In my view the object of the War Criminals' Trials at Leipzig was to establish a principle, to put on record before history that might is not right…

-Claud Mullins, The Leipzig Trials; an Account of the War Criminals' Trials and a Study of German Mentality

Questions:

  1. What does the phrase “might is not right” mean?
  2. What was the ultimate purpose of the Leipzig Trials? In considering this ultimate purpose, was justice served?

Prior to FWW, there were rules established to govern actions during war.

During the mid-1800s, the birth of the International Red Cross and The 1864 Geneva Convention were the results of a European movement to establish laws governing the treatment and care of wounded soldiers and prisoners of war. These were the first steps toward creating more general terms for fairness and ethical participation in war laid out in The Hague Conventions of 1899 and 1907.

From the Convention (X) for the Adaptation to Maritime Warfare of the Principles of the Geneva Convention. The Hague, 18 October 1907.

Article 10. “The religious, medical, and hospital staff of any captured ship is inviolable, and its members cannot be made prisoners of war. On leaving the ship they take away with them the objects and surgical instruments which are their own private property. This staff shall continue to discharge its duties while necessary, and can afterwards leave, when the commander-in-chief considers it possible. The belligerents must guarantee to the said staff, when it has fallen into their hands, the same allowances and pay which are given to the staff of corresponding rank in their own navy.”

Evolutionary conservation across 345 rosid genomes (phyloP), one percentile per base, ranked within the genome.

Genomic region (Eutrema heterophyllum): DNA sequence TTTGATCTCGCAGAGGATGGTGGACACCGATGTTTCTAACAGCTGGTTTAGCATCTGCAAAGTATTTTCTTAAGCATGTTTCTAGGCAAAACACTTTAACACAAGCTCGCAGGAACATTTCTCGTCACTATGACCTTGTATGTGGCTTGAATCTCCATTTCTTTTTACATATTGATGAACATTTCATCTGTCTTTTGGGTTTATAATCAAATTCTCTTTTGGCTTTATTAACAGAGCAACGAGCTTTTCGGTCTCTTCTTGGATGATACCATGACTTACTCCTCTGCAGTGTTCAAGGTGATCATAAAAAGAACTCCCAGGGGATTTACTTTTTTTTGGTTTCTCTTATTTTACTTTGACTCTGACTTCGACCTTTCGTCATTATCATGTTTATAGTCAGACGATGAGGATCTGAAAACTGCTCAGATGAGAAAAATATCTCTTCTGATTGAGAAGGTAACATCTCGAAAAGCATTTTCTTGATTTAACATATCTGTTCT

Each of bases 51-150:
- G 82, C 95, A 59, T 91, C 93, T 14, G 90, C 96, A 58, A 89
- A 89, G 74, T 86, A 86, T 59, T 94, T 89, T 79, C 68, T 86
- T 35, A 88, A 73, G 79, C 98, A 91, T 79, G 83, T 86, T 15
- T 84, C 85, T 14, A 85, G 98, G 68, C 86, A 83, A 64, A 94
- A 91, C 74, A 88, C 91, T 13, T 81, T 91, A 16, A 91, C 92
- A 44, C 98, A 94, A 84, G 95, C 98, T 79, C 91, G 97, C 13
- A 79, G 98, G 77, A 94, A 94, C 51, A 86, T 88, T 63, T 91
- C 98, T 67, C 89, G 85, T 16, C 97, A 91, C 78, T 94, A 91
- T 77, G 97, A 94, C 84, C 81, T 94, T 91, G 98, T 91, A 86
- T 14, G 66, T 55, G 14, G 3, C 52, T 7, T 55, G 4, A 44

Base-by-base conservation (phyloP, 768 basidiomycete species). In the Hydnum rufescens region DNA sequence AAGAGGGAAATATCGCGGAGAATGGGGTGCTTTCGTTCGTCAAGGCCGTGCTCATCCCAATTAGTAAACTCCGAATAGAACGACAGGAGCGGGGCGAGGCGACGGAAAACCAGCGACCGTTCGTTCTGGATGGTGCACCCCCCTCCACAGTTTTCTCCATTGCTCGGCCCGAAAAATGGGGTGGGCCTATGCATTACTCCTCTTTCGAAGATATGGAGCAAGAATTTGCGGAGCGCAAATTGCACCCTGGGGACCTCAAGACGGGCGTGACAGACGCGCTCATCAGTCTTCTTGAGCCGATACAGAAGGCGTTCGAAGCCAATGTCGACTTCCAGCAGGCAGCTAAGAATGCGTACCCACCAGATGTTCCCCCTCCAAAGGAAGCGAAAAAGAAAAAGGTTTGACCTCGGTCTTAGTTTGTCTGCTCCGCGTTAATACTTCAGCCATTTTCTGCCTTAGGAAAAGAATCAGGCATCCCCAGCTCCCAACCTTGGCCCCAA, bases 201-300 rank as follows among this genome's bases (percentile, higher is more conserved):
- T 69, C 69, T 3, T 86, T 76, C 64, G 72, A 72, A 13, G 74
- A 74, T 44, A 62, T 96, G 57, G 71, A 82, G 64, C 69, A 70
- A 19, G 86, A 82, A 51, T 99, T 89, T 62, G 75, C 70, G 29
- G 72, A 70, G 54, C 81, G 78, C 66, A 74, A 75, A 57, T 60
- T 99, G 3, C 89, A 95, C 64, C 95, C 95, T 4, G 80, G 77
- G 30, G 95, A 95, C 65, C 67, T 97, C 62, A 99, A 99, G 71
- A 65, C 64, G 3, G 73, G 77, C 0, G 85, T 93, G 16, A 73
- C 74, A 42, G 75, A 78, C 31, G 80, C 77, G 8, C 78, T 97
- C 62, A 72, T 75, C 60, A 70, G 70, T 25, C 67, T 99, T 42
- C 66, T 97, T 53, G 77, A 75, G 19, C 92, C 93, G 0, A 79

Comments regarding Articles 146 – 148. “…The various States were left entirely free to punish or not acts committed by their own troops against the enemy or by enemy troops in violation of the laws and customs of war. In other words, punishment depended solely on the existence or absence of national legislation for the punishment of the acts committed.”